Backyard buckeye buds

Today is the fortieth day that J and I have been self-isolating at home. Etymologically speaking, a true quarantine lasts forty days, but ours will last much longer. The first forty days are just the start of it.

I waited patiently for the Lord
He inclined and heard my cry
He brought me up out of the pit
Out of the mire and clay.

In my childhood religion classes, we learned that in the Bible, forty was shorthand for “a very long time.” Jesus fasted in the desert for forty days and nights, and it rained on Noah’s ark for just as long. Our current quarantine feels a bit like both: a long, dry spell in the desert, sustained by prayer, and a crowded, sometimes smelling stint in a storm-tossed vessel full of creatures seeking safe haven.

I will sing, sing a new song.
I will sing, sing a new song.
How long to sing this song?

How did Jesus stay alive in the desert, and how did Noah keep all his passengers fed? In the Bible, these are questions left unasked and unanswered, trusted to the authority of faith. But during this actual quarantine, they are real questions that occasionally keep me up at night. What happens if we can’t get groceries while we’re isolating at home, what if our medicines or other supplies run out, and what if one or both of us get sick and have to shelter at home in the absence of available hospital beds?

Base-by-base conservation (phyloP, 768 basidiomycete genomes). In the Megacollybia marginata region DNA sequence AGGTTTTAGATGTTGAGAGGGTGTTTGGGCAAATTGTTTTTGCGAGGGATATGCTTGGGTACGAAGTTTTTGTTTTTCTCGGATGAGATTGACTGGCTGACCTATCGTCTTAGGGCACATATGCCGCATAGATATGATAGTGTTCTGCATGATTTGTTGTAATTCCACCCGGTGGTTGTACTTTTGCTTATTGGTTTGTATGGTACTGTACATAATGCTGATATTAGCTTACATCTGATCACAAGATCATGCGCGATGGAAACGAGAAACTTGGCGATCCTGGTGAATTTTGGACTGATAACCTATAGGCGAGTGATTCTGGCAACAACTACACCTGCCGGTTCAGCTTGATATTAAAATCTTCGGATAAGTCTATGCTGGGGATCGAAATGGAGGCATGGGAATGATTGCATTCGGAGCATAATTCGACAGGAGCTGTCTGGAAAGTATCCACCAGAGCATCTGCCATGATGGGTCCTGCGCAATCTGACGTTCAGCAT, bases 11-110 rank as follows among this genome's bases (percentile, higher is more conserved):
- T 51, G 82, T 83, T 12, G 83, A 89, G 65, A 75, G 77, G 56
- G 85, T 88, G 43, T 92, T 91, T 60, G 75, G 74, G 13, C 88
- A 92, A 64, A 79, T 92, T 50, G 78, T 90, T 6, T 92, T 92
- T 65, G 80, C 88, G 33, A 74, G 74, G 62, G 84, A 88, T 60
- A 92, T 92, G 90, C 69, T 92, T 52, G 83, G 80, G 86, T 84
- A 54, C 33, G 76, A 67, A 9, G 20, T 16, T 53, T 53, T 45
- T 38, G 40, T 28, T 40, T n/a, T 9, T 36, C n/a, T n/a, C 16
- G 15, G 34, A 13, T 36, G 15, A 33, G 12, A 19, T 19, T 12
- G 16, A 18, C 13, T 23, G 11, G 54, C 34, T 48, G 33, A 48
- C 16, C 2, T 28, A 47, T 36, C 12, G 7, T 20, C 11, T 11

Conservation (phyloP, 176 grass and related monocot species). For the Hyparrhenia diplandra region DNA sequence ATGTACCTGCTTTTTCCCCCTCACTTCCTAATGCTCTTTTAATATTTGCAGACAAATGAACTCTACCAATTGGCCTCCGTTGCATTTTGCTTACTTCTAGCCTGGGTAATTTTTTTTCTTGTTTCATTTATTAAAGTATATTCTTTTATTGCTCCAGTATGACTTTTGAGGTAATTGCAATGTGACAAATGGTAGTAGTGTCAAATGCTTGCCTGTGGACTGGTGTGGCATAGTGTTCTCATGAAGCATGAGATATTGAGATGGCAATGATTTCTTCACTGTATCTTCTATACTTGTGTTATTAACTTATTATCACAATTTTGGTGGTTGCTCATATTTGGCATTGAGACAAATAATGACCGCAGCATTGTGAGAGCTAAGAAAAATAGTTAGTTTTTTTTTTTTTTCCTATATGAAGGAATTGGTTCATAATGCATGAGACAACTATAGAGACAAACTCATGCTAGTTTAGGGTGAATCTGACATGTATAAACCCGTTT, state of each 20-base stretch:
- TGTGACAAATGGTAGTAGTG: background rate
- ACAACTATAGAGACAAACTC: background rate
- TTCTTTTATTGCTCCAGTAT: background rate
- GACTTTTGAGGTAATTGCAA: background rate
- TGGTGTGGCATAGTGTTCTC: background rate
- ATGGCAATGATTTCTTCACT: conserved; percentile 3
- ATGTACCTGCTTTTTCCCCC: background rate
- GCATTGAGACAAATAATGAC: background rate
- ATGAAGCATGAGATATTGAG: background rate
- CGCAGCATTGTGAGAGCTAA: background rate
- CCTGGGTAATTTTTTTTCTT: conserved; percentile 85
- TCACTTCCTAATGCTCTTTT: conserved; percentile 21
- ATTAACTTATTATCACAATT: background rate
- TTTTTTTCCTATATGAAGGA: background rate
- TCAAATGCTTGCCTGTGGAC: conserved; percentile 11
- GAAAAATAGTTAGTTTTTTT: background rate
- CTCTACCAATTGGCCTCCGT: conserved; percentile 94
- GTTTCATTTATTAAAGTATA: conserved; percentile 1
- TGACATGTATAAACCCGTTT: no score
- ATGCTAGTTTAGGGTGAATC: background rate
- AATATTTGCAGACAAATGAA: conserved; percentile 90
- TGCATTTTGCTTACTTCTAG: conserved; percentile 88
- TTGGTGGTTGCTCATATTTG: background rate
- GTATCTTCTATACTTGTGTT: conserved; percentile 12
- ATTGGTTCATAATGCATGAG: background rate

He set my feet upon a rock
He made my footsteps firm
Many will see–many will see and hear

In the absence of definitive answers, I try to push such questions aside. This morning I found myself humming U2’s “40,” a rock anthem the band used to perform at the end of every concert. Its lyrics come from Psalm 40, which itself is a song of longing.

I will sing, sing a new song.
I will sing, sing a new song.
How long to sing this song?
How long to sing this song?
How long, how long, how long
How long to sing this song?

How long will this quarantine last? Certainly more than forty days, which is itself a very long time. I’ve decided “how long” isn’t a helpful question: like a child asking “Are we there yet” on a long car drive, “how long” is a question that is both unanswerable and annoying. You miss a lot of scenery if you’re only asking “how long.” Instead, each day you sing whatever song that day delivers.